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Federal Government to Expand Use of Facial Recognition Despite Growing Concerns


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Running facial recognition on a woman's face.

The Government Accounting Offfice said in June that 20 federal agencies have used facial recognition software, even though 13 of those agencies said they did not have awareness of which private systems they used and had therefore not fully assessed the potential risks to privacy and accuracy.

Credit: Business Insider

The federal government plans to expand its use of facial recognition to pursue criminals and scan for threats, an internal survey has found, even as concerns grow about the technology's potential for contributing to improper surveillance and false arrests.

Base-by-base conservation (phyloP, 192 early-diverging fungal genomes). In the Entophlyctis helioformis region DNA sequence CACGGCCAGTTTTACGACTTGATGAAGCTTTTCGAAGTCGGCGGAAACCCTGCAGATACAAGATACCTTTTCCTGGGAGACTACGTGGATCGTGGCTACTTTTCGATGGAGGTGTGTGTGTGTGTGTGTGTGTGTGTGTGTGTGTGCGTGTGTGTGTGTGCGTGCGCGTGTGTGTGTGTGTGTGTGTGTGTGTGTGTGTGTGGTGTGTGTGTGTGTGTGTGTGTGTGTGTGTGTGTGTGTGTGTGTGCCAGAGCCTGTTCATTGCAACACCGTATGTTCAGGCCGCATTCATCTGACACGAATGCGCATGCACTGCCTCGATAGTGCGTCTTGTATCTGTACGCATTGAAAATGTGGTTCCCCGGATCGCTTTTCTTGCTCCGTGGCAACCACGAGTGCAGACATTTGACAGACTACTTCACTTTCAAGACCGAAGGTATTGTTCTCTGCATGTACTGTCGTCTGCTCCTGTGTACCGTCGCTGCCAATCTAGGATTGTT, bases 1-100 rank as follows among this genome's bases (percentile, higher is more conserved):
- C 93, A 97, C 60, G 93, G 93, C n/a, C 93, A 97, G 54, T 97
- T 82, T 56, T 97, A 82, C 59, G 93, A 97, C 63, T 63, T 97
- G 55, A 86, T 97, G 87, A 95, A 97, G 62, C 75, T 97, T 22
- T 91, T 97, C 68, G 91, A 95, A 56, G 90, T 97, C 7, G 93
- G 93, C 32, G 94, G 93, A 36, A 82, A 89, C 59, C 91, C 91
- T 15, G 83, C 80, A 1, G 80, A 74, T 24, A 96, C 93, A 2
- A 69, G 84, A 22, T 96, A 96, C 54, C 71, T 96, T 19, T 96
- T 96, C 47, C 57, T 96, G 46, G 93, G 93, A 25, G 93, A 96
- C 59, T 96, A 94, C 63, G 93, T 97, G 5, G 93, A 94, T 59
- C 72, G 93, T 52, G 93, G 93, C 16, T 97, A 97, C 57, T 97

Ten federal agencies — the departments of Agriculture, Commerce, Defense, Homeland Security, Health and Human Services, Interior, Justice, State, Treasury and Veterans Affairs — told the Government Accountability Office they intend to grow their facial recognition capabilities by 2023, the GAO said in a report posted to its website Tuesday.

Most of the agencies use face-scanning technology so employees can unlock their phones and laptops or access buildings, though a growing number said they are using the software to track people and investigate crime. The Department of Agriculture, for instance, said it wants to use it to monitor live surveillance feeds at its facilities and send an alert if it spots any faces also found on a watch list.

From The Washington Post
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